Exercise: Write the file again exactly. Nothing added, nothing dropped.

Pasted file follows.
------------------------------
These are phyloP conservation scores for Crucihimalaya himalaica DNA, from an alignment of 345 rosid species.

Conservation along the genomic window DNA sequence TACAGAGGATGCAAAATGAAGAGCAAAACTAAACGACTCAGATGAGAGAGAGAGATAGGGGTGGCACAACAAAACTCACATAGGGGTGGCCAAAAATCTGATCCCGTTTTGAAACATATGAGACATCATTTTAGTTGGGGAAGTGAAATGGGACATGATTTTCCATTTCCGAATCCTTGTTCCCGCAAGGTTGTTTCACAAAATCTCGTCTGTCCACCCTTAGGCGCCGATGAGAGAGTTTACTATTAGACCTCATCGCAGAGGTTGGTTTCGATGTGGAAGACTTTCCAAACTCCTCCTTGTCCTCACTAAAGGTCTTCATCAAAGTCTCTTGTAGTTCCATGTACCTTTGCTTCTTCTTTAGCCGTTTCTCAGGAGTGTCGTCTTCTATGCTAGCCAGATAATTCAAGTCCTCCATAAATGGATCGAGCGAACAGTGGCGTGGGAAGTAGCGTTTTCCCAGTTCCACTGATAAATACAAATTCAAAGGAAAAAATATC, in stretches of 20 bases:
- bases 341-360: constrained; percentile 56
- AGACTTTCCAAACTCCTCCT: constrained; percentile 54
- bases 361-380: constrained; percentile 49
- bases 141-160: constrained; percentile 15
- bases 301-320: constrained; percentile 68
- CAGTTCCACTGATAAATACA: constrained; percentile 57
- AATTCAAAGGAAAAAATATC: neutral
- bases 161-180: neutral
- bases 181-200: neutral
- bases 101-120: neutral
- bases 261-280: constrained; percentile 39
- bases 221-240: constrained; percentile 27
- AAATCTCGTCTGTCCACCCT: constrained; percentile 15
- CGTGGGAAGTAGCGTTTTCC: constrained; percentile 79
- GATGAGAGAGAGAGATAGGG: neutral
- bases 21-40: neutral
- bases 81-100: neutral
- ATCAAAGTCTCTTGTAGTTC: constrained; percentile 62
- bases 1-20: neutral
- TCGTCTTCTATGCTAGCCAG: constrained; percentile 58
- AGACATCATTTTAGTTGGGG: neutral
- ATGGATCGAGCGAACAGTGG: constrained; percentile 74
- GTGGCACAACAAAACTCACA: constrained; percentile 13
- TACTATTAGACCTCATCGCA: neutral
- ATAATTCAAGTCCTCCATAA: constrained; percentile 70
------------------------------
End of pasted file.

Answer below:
These are phyloP conservation scores for Crucihimalaya himalaica DNA, from an alignment of 345 rosid species.

Conservation along the genomic window DNA sequence TACAGAGGATGCAAAATGAAGAGCAAAACTAAACGACTCAGATGAGAGAGAGAGATAGGGGTGGCACAACAAAACTCACATAGGGGTGGCCAAAAATCTGATCCCGTTTTGAAACATATGAGACATCATTTTAGTTGGGGAAGTGAAATGGGACATGATTTTCCATTTCCGAATCCTTGTTCCCGCAAGGTTGTTTCACAAAATCTCGTCTGTCCACCCTTAGGCGCCGATGAGAGAGTTTACTATTAGACCTCATCGCAGAGGTTGGTTTCGATGTGGAAGACTTTCCAAACTCCTCCTTGTCCTCACTAAAGGTCTTCATCAAAGTCTCTTGTAGTTCCATGTACCTTTGCTTCTTCTTTAGCCGTTTCTCAGGAGTGTCGTCTTCTATGCTAGCCAGATAATTCAAGTCCTCCATAAATGGATCGAGCGAACAGTGGCGTGGGAAGTAGCGTTTTCCCAGTTCCACTGATAAATACAAATTCAAAGGAAAAAATATC, in stretches of 20 bases:
- bases 341-360: constrained; percentile 56
- AGACTTTCCAAACTCCTCCT: constrained; percentile 54
- bases 361-380: constrained; percentile 49
- bases 141-160: constrained; percentile 15
- bases 301-320: constrained; percentile 68
- CAGTTCCACTGATAAATACA: constrained; percentile 57
- AATTCAAAGGAAAAAATATC: neutral
- bases 161-180: neutral
- bases 181-200: neutral
- bases 101-120: neutral
- bases 261-280: constrained; percentile 39
- bases 221-240: constrained; percentile 27
- AAATCTCGTCTGTCCACCCT: constrained; percentile 15
- CGTGGGAAGTAGCGTTTTCC: constrained; percentile 79
- GATGAGAGAGAGAGATAGGG: neutral
- bases 21-40: neutral
- bases 81-100: neutral
- ATCAAAGTCTCTTGTAGTTC: constrained; percentile 62
- bases 1-20: neutral
- TCGTCTTCTATGCTAGCCAG: constrained; percentile 58
- AGACATCATTTTAGTTGGGG: neutral
- ATGGATCGAGCGAACAGTGG: constrained; percentile 74
- GTGGCACAACAAAACTCACA: constrained; percentile 13
- TACTATTAGACCTCATCGCA: neutral
- ATAATTCAAGTCCTCCATAA: constrained; percentile 70